We will use one textbook “primer”: The Critical Eye (3rd rev. ed, 2002, isbn 0787290769) by Kasdan, Saxton, and Tavernetti. We will also take advantage of a course reader that ranges widely across books and articles from traditional film studies anthologies and academic journals to popular and industry magazines like Premiere, Wired, and Variety and sundry online sources. The movies we will screen, our primary texts, may include some mainstream and quasi-independent features like Dial M for Murder, sex, lies, and videotape, The Argentine, Guerrilla, Vidocq, The Matrix, Star Wars: Episode II—Attack of the Clones, Timecode, Memento, and Sin City; innovative 3-D samples from Journey and U2 3D; experimental shorts like “Semiotics of the Kitchen,” “The Meatrix,” “How Do We Know What Home Looks Like?,” “Chile on the Road to NAFTA,” “Animaquiladora,” “This Burning World,” “The Falling Man,” and “Fall.” We may enjoy a healthy touring of online media du jour from sources including YouTube.com, atomfilms.com, video.yahoo.com, and, of course, iFilm and iTunes U; we may also consider the blurring lines between news reports and entertainment and between news reporters and viewers in Comedy Central's “The Daily Show,” The Weather Channel's “user videos,” and CNN's “iReport” series.
As a group, we will negotiate the “iCinema” phenomena, and participants will be encouraged to determine research projects that facilitate individual research agenda and professional interests. Formal requirements: assigned readings and screenings; one short (5-7 pp.) critical essay; one class presentation; a term project; and one article-length (15+ pp.) research essay. It's also likely we will take advantage of some online discussions and a designated CMS and/or wiki.
*This course satisfies the requirement in post-1900 American literature and Genre: Drama.

5355.001 Studies in Comparative Literature

Ann Daghistany Ransdell
W 9:00-11:50

Gender, Fame and Glory
How does fiction about an author affect and distort his/her life and reputation? How does the life of an author become embedded in the fiction about him/her? What does posterity, in the values of different historical epochs, emphasize in its cultural memory of celebrated writers? What role does gender play in this process? this course will explore the impact oof gender on the fame and glory that surround well-known writers. It will compare and contrast the original work of authors to the revisions created by more contemporary novelists.
We will compare the milieu and character of Ahab in Melville's Moby Dick, on issues of fame and glory, with Sena Jeter Naslund's acclaimed Ahab's Wife. The class will study the factors that contribute to the accretion of legends surrounding a writer such as Edgar Allen Poe through his gothic and detective stories and through Matthew Pearl's novel The Poe Shadow. Louisa May Alcott's Little Women, a cultural icon, generated Geraldine Brooks' prizewinnning novel March. It presents the fictionalized life of Mr. March, himself a fictionalized version of Alcott's father, Bronson Alcott, away from his family--and relatively absent from the original novel--during his service in the Civil War. These works will each be studied in their historical and cultural context, with readings such as Alcott's Work, wherein she investigates the only respectable ways for women to earn money in her era. We will read the Civil War stories of Ambrose Bierce, and read his life as fictionalized by Carlos Fuentes in the novel about his disappearance into Mexico in The Old Gringo. We will begin our class with a notorious rewrite of a life, that of Queen Guenevere in the medieval romance "Lancelot" by Chretien de Troyes, as well as selections from Malory's Le Morte d'Artur. Attention will be paid to the questions raised by the metaphor of the Book of Life: where does reality lie? Is the ending already written?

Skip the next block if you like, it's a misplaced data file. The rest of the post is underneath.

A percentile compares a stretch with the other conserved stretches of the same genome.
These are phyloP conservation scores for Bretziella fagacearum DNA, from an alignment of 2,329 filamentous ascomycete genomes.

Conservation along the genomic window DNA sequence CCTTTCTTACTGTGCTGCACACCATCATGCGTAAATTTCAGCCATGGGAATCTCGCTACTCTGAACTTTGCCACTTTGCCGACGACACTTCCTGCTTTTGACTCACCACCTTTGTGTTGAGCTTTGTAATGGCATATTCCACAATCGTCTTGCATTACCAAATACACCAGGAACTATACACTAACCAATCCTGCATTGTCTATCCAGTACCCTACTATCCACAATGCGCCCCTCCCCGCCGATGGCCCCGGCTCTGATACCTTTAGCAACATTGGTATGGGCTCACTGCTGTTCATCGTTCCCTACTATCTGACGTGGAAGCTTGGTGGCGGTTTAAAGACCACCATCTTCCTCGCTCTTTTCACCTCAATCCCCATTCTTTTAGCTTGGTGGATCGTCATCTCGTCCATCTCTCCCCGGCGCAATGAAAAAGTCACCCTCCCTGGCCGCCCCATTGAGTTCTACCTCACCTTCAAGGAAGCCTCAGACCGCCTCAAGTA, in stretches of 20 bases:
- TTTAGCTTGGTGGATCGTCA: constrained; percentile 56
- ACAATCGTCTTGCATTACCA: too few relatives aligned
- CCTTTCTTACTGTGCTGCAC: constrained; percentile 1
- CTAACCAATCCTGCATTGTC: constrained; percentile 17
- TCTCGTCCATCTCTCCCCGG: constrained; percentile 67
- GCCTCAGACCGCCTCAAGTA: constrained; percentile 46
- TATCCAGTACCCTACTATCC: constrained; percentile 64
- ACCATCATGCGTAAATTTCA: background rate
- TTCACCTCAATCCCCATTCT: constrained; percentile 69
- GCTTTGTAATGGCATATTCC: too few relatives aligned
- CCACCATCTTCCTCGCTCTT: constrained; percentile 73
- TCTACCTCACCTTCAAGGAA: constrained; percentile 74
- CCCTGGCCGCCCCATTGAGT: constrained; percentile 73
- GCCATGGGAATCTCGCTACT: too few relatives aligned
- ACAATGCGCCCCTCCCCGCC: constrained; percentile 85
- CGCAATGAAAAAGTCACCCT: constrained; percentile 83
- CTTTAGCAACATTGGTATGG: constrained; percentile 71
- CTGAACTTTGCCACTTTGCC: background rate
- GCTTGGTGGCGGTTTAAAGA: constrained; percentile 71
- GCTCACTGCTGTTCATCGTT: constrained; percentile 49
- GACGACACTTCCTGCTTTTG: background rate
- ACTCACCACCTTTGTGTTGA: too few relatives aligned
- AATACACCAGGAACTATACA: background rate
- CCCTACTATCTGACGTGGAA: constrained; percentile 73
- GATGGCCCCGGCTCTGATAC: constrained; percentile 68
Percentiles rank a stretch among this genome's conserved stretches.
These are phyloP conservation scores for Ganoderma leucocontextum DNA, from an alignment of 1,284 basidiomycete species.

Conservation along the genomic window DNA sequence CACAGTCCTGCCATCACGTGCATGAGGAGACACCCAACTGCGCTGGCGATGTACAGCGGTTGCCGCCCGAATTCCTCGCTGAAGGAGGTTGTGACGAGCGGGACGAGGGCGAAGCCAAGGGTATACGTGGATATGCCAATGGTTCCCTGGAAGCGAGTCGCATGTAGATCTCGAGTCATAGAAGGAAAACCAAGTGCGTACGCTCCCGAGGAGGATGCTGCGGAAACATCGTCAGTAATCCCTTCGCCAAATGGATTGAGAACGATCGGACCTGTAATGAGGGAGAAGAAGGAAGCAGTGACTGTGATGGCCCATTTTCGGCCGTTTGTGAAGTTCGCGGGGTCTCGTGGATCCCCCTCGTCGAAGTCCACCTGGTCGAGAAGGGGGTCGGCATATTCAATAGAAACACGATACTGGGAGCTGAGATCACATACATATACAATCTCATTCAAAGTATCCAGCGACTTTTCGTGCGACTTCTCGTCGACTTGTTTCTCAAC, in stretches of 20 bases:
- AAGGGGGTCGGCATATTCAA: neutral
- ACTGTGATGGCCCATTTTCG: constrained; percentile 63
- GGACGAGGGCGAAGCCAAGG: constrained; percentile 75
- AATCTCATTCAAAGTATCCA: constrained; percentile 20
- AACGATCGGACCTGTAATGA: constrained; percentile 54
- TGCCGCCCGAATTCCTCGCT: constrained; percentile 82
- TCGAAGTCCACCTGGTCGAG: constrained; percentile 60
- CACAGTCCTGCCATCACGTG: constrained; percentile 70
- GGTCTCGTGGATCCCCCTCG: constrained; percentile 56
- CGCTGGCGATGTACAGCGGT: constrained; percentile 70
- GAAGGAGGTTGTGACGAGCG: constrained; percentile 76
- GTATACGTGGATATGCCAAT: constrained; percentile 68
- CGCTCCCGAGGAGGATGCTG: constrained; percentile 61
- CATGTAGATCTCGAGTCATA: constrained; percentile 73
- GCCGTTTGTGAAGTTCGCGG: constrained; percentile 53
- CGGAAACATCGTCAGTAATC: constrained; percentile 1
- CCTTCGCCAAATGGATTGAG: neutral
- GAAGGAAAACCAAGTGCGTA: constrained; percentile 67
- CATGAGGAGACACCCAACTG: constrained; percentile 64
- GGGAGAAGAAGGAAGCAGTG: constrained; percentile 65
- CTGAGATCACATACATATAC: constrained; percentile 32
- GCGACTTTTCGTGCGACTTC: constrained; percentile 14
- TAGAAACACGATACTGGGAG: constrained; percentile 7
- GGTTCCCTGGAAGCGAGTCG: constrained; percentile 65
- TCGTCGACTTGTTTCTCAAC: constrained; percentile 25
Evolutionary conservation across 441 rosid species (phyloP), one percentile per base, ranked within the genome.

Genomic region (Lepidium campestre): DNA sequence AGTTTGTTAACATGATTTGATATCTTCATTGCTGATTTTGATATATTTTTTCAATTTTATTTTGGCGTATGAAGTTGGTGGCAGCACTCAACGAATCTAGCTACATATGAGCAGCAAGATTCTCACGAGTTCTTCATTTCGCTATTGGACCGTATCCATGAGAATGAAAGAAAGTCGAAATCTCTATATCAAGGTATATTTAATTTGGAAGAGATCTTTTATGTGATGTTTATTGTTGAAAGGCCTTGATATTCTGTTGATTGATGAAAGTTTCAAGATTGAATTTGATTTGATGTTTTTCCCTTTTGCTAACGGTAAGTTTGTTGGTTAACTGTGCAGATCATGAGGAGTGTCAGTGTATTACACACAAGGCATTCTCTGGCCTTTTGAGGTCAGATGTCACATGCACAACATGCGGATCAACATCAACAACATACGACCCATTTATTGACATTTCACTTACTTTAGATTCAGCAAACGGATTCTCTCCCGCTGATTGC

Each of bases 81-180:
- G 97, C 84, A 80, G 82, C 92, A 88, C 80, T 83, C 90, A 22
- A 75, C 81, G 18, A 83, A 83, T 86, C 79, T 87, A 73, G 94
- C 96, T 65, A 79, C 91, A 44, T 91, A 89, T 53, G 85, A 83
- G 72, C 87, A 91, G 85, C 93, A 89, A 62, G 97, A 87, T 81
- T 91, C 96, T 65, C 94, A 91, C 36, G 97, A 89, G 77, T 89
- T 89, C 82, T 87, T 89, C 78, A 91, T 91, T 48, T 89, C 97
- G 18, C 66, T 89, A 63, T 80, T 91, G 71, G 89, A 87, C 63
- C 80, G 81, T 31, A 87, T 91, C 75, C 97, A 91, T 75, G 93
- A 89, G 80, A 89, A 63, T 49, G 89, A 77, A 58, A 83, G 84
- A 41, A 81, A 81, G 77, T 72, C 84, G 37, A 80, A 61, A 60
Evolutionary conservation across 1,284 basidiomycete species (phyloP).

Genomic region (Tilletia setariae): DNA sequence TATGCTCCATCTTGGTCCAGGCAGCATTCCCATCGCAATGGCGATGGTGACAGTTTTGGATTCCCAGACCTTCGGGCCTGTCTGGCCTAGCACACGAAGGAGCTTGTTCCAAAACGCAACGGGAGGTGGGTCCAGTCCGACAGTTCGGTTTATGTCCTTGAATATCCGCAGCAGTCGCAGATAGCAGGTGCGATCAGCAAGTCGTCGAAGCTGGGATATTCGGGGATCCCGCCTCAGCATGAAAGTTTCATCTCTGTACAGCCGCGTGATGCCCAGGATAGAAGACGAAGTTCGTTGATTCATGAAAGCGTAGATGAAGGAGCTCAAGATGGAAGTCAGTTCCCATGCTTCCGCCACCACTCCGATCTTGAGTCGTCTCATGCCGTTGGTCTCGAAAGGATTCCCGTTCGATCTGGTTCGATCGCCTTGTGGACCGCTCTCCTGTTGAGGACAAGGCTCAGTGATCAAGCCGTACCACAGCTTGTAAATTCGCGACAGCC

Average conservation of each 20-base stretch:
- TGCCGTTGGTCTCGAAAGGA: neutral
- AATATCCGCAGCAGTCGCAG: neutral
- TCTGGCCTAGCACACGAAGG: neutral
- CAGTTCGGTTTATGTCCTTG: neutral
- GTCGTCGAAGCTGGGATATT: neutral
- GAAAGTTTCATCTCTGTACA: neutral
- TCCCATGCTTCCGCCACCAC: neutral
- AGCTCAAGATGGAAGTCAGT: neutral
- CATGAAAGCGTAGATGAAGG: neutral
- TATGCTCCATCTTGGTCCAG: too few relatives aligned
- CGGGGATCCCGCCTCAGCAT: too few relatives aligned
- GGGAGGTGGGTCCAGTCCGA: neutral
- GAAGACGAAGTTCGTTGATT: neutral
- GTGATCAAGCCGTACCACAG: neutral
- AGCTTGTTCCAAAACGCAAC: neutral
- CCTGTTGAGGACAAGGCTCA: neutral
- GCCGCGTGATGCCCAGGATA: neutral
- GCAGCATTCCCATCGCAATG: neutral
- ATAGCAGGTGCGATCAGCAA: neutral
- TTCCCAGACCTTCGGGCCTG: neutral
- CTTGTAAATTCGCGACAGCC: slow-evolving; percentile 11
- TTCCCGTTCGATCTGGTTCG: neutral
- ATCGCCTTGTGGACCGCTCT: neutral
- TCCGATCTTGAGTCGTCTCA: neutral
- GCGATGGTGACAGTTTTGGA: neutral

Class requirements include three short film/fiction papers, one long paper that will be given in class as an oral presentation, and a final.
*This course satisfies the requirement for pre-1900 American literature, Comparative literature, and Genre: Fiction.

5370.001 Creative Writing Workshop

Jacqueline Kolosov
M 2:00-4:50

This will be an intensive workshop in poetry writing. We will take as our starting point Gregory Orr's Four Temperaments of Poetry: Story, Structure, Music, and Imagination (see Poets Teaching Poets, Eds. Orr & Voigt). The temperaments provide a very concrete way of getting at how a poem works. Poets will be encouraged to identify their own strengths and to challenge themselves by exploring aspects of the craft at which they do not excel (music, for example, or structure). Finding the form the poem wants to take will be a semester-long (if not lifelong) undertaking. Throughout the semester, each poet's aesthetic and individual goals will be honored with a few formal assignments that supplement individual work. In addition to a rigorous and spirited workshop, the course will also engage craft essays by practicing poets and poet critics such as Jane Hirshfield, Stanley Plumly, Ellen Bryant Voigt, and others.